C.S. Lewis’s presentation of his stories is limited by himself and his context, of course–for him, the way he reconciled the above struggle between divine desire and the modern-rational world was through his relationship to Christianity.  He centers that as a kind of universal solution in his work, as his perspectives on myths and mythology are that they are concepts that point towards Christ, the “true” myth, albeit in dim or confused ways.  As I’ve mentioned in my previous Tash post, this is a very “liberal” view of Biblical interpretation for a lot of Christians, while also being extremely limiting. In Lewis’ worldview, myths and the stories non-Christian beliefs are valid and valuable only because he can see them pointing to Christ, not  because they have unique cultural wisdom of value to offer on their own. It makes sense that this is his position, as Christianity is what brought him joy and comfort and there is nothing wrong with the expression of his experience in his work. I myself am deeply appreciative of it, even as I am aware of its limitations, and even as the racist and orientalist aspects in his work is a huge stumbling block to the very theme he cares most about. Lewis is concerned deeply with the conflict between the desire for the divine and the needs/oppression of the modern physical world, and in many cultures there are tons of different, fascinating manifestations of that relationship, especially in lands where western, Christian Imperialism has been that very oppressive force on spirituality and connection he tries to explore.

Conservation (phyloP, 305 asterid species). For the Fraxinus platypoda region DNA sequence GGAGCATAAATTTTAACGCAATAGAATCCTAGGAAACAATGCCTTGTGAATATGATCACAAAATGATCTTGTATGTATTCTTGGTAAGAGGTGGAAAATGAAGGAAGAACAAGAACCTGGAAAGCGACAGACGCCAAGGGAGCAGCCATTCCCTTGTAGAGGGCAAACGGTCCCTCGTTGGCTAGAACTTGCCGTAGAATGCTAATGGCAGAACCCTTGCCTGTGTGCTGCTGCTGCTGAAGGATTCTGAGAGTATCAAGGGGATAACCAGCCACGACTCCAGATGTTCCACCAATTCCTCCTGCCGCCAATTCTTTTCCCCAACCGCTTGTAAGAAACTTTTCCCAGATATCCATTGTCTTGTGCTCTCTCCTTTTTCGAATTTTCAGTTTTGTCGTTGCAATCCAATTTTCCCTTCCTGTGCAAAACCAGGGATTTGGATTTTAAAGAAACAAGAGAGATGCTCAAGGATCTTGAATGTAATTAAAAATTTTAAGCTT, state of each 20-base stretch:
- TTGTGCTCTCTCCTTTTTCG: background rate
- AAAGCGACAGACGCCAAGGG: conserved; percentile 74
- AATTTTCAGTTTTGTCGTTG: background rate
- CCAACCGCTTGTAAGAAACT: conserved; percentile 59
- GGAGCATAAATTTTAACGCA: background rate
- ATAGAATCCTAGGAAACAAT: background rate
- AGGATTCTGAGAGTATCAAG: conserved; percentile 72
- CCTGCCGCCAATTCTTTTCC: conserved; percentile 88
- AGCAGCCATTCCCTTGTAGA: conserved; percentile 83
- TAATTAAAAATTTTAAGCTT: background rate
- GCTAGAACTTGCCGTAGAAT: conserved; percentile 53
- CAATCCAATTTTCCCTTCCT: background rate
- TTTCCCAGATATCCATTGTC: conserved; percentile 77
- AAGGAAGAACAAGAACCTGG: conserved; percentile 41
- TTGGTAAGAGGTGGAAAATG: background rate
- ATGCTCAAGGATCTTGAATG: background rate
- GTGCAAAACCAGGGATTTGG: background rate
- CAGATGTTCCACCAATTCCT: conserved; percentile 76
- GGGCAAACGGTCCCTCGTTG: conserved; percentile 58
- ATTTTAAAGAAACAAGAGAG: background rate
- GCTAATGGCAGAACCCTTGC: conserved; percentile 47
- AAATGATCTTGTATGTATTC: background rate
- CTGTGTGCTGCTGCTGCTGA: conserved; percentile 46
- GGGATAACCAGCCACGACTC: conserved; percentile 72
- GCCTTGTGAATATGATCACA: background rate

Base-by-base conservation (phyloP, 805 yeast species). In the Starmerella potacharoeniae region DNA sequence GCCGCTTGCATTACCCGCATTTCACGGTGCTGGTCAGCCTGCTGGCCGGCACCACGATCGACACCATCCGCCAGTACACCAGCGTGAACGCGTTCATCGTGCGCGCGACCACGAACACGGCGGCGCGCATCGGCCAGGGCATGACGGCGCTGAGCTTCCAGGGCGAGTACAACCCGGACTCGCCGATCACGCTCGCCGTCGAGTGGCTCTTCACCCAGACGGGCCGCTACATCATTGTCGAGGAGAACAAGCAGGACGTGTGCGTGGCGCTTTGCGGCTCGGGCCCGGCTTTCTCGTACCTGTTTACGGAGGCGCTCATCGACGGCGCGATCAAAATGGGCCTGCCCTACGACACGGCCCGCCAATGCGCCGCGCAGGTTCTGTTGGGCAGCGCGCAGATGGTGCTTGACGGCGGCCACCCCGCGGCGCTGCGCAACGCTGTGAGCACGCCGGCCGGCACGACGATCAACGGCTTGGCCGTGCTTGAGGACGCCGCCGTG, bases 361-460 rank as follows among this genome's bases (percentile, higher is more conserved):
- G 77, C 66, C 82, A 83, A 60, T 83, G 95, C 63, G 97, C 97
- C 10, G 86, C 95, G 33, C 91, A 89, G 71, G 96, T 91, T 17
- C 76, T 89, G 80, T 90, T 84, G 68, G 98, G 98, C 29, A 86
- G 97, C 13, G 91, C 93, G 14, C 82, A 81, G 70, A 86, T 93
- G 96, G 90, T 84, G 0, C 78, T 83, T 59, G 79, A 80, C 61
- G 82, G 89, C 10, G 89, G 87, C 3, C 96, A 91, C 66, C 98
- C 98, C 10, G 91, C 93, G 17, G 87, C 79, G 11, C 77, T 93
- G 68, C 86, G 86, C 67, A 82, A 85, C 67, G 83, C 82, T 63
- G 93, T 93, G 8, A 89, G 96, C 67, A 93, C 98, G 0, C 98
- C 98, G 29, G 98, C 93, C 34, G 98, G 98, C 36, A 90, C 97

Despite these limitations, from what I read Lewis does seem intensely interested in not just Christianity, but aspects beyond Christianity in his work. Narnia is the most obvious example with the character of Aslan often being a stand-in for Jesus Christ and his pure sacrifice in The Lion the Witch, and the Wardrobe, but often to me it feels like while Christianity is his starting point, his base, he is not afraid to widen his world. There is something very ancient and henotheistic (worshipping and prioritizing only one God, but not denying the existence of others) about Lewis’ approach to his own Christ-Figure in the Chronicles. I’ve already mentioned the scene in Prince Caspian where Aslan frolics with Roman party gods, which is the most obvious example, but there are signs of it across his works as well. Narnia is full of references to various practices that would honestly make the average practicing Christian-evangelical raise their eyebrows if applied in real life–the centaurs practice divination and astrology, the Stone Table is full of mysterious ancient writings and markings and its the place of ritual sacrifice. There are references to spells and sorcerers (both good and evil), and Ancient Magic, with an overarching idea throughout all the books that this is just scratching the surface of the forces that exist both within and without the world. In the Space Trilogy it takes a bit more of a science-fiction twist, but still the emphasis is on a kind of magic-spirituality and the curious forms that relationships to that divinity takes when viewed from the perspective of different alien cultures. To reference back somewhat to the Evangelion comparisons for a bit–Lewis also loves describing the horror but also beauty and wonder of witnessing eldritch, inexplicable forms of inhuman divine figures and the ways in which they manifest in mind-bending ways. (There are also Things to say about the connection of body and perception of gender and spirituality in those books that I feel are….. interesting but are beyond the scope of this post) To Lewis, there are always things that will be inexplainable–whether it’s the human experience of joy, or seeing the face of an inhuman god–and that is just a sliver of the enchantment that exists beyond the world. It may not be understandable by a human mind, but we can, still, be awed by it and marvel in our limited ability to perceive it.